We will need funds to further our cause, getting the road open, and to repair or replace the markers along the Ridge Route. So far, we are looking at potentially selling Ridge Route related novelty items and are presently in the design phase. There is no time frame yet, however, as to when this will be done.

As to the road itself, it is still closed. Reports are coming in from travelers that the gates are sometimes open. While you could travel the roadway by motor vehicle during those periods, they are not official. Don’t count on the gate staying open if you do go past it and we do not recommend it either. As winter is fast approaching, and storms are already coming in, travel over the roadway during or after a storm is highly discouraged. Doing so can damage the roadway further, particularly if the vehicle is heavy, such as an SUV or large truck.

What is Civil Code Section 1008?

As stated on the State of California Legislature website:

http://leginfo.legislature.ca.gov/faces/codes_displaySection.xhtml?lawCode=CIV&sectionNum=1008

DIVISION 2. PROPERTY [654 – 1422] ( Heading of Division 2 amended by Stats. 1988, Ch. 160, Sec. 13. )
PART 4. ACQUISITION OF PROPERTY [1000 – 1422] ( Part 4 enacted 1872. )
TITLE 2. OCCUPANCY [1006 – 1009] ( Title 2 enacted 1872. )
1008.
No use by any person or persons, no matter how long continued, of any land, shall ever ripen into an easement by prescription, if the owner of such property posts at each entrance to the property or at intervals of not more than 200 feet along the boundary a sign reading substantially as follows: “Right to pass by permission, and subject to control, of owner: Section 1008, Civil Code.”

(Added by Stats. 1965, Ch. 926.)

This code can be used when someone owns a property but does not limit access, per se. In the case of the Ridge Route, the person posting these signs does not own the roadway and cannot legally post nor enforce these signs.

One of the projects we are presently working on, and an important one at that, is to have this situation corrected. The Ridge Route is a public highway on public land. Once this problem is resolved, it will be a lot easier to convince the proper authorities to reopen the roadway.

What makes the Ridge Route so unique?

Really, what is so special about this road? What makes it worthy of such preservation efforts? The Ridge Route is more than just a scenic path through the northern Angeles National Forest. It is more than a roadway that helped bring together, and keep together, the state of California. The roadway is a time capsule, from really no later than 1930, showing how roads were first built in the modern age. This roadway was the first of its kind, still using manual labor and some steam shovels, to build a brand new roadway across open terrain. No other roadway in California, and possibly even the US, has such a long section of paving intact from such an early period. No other roadway retains the methods of construction as the Ridge Route does. Other roads were upgraded, with curves or short sections bypassed. Other roads may have even been obliterated with the advent of freeways.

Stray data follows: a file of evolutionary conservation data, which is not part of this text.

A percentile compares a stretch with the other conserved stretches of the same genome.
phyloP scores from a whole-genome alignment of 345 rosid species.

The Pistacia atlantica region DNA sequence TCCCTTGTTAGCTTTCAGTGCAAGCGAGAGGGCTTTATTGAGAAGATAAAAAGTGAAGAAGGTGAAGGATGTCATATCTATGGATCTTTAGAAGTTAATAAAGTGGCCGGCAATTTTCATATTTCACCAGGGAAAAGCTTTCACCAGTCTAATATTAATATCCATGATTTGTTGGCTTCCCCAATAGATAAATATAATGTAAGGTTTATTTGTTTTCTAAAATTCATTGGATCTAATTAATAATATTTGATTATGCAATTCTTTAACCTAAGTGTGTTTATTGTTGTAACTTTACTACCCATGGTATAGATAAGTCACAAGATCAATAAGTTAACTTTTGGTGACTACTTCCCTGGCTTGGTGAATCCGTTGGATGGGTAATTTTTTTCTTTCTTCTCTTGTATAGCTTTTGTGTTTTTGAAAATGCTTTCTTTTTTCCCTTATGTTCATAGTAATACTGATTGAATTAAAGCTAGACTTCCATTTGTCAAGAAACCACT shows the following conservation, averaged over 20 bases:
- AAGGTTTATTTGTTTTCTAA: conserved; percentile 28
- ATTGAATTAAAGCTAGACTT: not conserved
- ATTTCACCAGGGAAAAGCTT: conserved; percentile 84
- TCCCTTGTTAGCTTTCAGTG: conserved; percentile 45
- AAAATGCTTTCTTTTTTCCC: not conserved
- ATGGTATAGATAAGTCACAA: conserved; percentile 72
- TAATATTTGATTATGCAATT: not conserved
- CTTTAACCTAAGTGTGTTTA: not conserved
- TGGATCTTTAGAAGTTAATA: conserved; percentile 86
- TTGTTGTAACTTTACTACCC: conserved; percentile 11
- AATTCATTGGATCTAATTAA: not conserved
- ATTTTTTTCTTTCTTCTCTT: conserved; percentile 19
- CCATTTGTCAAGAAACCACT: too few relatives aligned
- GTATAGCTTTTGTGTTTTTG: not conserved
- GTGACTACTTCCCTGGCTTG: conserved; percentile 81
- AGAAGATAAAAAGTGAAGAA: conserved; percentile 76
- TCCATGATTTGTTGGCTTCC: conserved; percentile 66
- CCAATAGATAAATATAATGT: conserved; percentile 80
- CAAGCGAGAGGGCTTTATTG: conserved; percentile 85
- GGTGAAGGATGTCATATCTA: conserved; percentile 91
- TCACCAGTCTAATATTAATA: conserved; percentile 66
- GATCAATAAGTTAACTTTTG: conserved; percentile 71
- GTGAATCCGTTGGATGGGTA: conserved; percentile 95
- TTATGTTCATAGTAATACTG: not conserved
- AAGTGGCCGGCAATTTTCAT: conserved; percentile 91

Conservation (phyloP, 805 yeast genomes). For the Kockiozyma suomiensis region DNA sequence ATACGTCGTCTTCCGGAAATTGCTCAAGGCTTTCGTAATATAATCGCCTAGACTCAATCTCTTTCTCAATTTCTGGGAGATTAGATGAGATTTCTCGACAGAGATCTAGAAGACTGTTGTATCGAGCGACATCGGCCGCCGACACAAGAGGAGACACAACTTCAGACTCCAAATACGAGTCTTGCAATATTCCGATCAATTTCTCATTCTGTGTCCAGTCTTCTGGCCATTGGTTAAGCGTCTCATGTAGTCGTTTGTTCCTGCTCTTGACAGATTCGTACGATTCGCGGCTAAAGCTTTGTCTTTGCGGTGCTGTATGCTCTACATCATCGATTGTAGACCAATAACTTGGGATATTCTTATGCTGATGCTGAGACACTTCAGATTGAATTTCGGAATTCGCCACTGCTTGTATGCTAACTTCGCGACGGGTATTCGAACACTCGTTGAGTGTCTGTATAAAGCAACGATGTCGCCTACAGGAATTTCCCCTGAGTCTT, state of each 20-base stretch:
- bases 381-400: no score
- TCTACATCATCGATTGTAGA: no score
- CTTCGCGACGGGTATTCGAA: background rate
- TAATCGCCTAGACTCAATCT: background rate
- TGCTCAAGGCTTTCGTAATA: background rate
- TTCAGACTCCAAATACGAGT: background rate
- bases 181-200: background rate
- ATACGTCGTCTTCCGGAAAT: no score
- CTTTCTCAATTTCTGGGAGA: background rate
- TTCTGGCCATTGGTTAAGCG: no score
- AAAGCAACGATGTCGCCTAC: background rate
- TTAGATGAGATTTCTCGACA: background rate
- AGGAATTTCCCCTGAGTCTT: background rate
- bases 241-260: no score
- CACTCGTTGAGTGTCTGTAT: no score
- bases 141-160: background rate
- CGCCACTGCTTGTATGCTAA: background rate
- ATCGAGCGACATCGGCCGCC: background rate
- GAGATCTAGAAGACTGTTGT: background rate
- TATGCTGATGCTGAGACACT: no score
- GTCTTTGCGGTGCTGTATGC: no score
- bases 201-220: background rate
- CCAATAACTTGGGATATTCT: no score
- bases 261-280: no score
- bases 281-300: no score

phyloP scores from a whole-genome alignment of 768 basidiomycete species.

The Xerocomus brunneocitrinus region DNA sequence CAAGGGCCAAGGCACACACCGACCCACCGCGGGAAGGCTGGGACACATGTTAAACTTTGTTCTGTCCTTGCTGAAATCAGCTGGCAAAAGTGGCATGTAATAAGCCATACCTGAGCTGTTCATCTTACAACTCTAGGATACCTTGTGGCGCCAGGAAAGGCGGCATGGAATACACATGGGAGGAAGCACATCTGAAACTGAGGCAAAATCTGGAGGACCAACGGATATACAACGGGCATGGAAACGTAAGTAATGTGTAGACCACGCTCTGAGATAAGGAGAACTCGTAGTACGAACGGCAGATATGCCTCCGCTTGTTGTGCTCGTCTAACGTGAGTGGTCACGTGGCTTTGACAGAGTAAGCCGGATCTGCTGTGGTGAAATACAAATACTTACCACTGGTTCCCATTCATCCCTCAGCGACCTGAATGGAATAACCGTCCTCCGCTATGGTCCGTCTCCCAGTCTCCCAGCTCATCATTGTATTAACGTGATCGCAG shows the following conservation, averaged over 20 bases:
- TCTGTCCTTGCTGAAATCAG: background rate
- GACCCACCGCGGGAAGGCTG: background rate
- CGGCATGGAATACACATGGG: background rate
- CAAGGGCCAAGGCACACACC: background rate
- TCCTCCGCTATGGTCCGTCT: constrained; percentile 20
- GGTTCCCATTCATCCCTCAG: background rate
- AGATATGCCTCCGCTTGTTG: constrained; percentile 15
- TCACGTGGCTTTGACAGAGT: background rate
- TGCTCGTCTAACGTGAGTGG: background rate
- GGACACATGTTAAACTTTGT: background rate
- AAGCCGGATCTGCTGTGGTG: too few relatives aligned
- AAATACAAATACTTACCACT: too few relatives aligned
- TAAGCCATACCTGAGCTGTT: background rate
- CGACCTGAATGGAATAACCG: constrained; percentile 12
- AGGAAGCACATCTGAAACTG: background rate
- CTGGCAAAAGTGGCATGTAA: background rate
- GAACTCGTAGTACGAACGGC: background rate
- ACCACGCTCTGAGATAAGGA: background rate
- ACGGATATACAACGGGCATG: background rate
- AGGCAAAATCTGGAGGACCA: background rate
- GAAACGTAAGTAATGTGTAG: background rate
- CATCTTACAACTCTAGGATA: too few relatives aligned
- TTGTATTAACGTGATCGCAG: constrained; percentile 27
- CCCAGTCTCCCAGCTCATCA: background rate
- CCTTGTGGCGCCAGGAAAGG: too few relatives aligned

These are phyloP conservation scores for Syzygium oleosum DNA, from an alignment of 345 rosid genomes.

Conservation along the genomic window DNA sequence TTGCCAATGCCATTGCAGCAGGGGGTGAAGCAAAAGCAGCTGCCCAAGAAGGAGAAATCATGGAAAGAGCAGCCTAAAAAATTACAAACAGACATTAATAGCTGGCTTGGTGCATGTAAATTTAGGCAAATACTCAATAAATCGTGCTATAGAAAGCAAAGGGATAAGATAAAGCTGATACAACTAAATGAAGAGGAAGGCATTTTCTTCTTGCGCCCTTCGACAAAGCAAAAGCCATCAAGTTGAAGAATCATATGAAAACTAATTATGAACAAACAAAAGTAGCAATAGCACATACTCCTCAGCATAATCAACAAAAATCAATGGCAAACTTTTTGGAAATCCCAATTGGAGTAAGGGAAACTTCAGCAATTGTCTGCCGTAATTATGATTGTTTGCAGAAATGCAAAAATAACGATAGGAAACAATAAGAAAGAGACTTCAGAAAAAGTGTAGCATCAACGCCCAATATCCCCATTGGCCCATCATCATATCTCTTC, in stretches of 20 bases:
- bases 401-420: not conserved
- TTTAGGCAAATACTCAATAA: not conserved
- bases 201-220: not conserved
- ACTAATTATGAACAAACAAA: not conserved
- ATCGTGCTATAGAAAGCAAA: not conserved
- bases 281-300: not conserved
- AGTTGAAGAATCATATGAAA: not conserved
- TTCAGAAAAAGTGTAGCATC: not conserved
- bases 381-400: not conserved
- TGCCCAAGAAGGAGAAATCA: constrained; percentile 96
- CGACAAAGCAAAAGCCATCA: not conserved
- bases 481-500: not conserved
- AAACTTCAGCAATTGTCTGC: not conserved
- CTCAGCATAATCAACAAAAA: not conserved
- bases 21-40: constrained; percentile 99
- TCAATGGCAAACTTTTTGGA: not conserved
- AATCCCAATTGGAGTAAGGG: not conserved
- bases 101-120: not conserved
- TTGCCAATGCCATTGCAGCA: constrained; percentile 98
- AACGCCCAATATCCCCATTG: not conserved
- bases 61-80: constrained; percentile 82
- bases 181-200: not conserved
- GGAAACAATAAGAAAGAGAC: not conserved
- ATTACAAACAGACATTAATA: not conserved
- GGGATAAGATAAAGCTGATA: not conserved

The Ridge Route represents so much to so many. It is that which makes it more than worthy for the efforts to preserve it. We have the ability to save it. We need your support to do it. Without that support, this roadway could well be lost to time and development, depriving those in the future of an opportunity to see where things came from.

Right of Way issues along the road

All roadways, regardless of their designation, have some sort of right-of-way. Before things got to be a bit more standard and better documented, these could change at the whim of, well, most anyone. Modern roads have designated paths, carved through other properties. Depending on circumstances, these paths can be either an easement, owned lands, or some other method.

Roads such as the Ridge Route were granted an easement through existing public, in this case federal, lands. Such easements were quite common during the period. Even today, not all the land along a roadway is owned by the agency that maintains the road. An example of this is State 39 – San Gabriel Canyon Road – in the San Gabriel Mountains north of Azusa. Caltrans maintains the right-of-way through the forest, but does not own the right-of-way. The highway was granted an easement through the forest, with the provision that, should the roadway be abandoned, the road would be returned to its “natural state”. This particular issue has been a problem for Caltrans as they have wanted to abandon a section of 39 that has been closed since 1978. To return it to a natural state would well exceed any costs to rehabilitate the roadway and open it.